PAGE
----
- ganeshie8

I can try, but just so you know, zepdrix is the master of differential equations around here..

- anonymous

A skydiver weighing 232 lb (including equipment) falls vertically downward from an altitude of 6 000 ft and opens the parachute after 12 s of free fall. Assume that the force of air resistance, which is directed opposite to the velocity, is 0.77 vertical line v vertical line when the parachute is closed and 14 vertical line v vertical line when the parachute is open, where the velocity v is measured in ft/s.
Use g equals 32 ft/s2. Round your answers to two decimal places.
(a) Find the speed of the skydiver when the parachute opens.
v(12) = ??
(b) Find the distance fallen before the parachute opens.
x(12) = ??
(c) What is the limiting velocity v Subscript Upper L after the parachute opens?
VL = ??
I know that the model I should use is similar to\[m \frac{ dv }{ dt }=mg-\gamma v\]
But I don't know where to go from there..

- ganeshie8

so the air resistance in the interval \((0, 12)\) is \(0.77\overline{v}\)
afterwards, the air resistance is \(14\overline{v}\)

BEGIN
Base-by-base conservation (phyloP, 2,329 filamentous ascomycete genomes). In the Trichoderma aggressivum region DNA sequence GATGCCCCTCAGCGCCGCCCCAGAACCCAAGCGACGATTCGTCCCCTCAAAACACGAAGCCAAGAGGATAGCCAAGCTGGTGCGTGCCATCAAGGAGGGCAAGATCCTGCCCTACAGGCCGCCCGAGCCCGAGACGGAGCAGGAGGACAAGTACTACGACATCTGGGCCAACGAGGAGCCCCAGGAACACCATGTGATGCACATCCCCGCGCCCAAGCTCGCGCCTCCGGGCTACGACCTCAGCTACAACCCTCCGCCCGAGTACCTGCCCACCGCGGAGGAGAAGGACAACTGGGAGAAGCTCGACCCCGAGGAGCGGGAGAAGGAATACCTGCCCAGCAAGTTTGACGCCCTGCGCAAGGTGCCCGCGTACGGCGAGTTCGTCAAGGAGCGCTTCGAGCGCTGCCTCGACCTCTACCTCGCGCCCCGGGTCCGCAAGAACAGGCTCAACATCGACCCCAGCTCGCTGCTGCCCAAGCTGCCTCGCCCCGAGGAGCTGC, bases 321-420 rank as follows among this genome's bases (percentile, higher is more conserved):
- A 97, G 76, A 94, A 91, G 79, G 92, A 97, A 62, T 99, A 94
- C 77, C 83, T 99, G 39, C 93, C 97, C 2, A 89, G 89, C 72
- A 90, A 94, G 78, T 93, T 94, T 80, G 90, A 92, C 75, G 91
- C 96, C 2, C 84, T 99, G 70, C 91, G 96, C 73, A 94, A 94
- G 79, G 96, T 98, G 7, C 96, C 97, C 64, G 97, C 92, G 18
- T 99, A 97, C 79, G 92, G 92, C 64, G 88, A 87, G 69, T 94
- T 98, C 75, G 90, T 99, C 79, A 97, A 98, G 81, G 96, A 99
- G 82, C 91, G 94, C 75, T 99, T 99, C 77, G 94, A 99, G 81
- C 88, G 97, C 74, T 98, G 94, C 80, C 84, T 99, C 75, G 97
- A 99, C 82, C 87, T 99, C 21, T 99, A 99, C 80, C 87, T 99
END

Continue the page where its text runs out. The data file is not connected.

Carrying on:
- anonymous

I apologize, it's suppose to say |v|, not vertical line. But when I copied some of the question, it transferred weird.

- ganeshie8

Thats okay, vertical lines just indicate the magnitude

- ganeshie8

so the air resistance in the interval \((0, 12)\) is \(0.77|v|\)
afterwards, the air resistance is \(14|v|\)

- ganeshie8

Notice that part \(a\) and \(b\) concern with the interval \((0, 12)\)
so simply solve the differential equation \(mv' = mg - 0.77v\)

- ganeshie8

For parts \(a\) and \(b\) :
\[232\dfrac{dv}{dt} = 232*32-0.77v\]

- ganeshie8

solving should be easy,
once you have the solution, \(v(t)\), simply plugin \(t = 12\) for part \(a\)
we will see how to work part \(b\) after that

- anonymous

This is the general solution that I got. Is this correct?
\[v=9696.96+\frac{ c }{ e^{.0033t} }\]

- ganeshie8

solve \(c\) using the fact that the body is "free falling"

- ganeshie8

what do you know about the initial velocity of a free falling body ?

- anonymous

It's 0 initially

- ganeshie8

right, \(v(0) = 0\)
use that to find the value of \(c\)

- anonymous

So C=-9696.96 where the negative indicates the downward orientation

- ganeshie8

looks good, wolfram says
\(v(t) = \frac{742400}{77} \left(1-e^{-77t/23200}\right)\)
http://www.wolframalpha.com/input/?i=solve+232v%27%28t%29+%3D+232*32+-+77%2F100v%28t%29%2C+v%280%29%3D0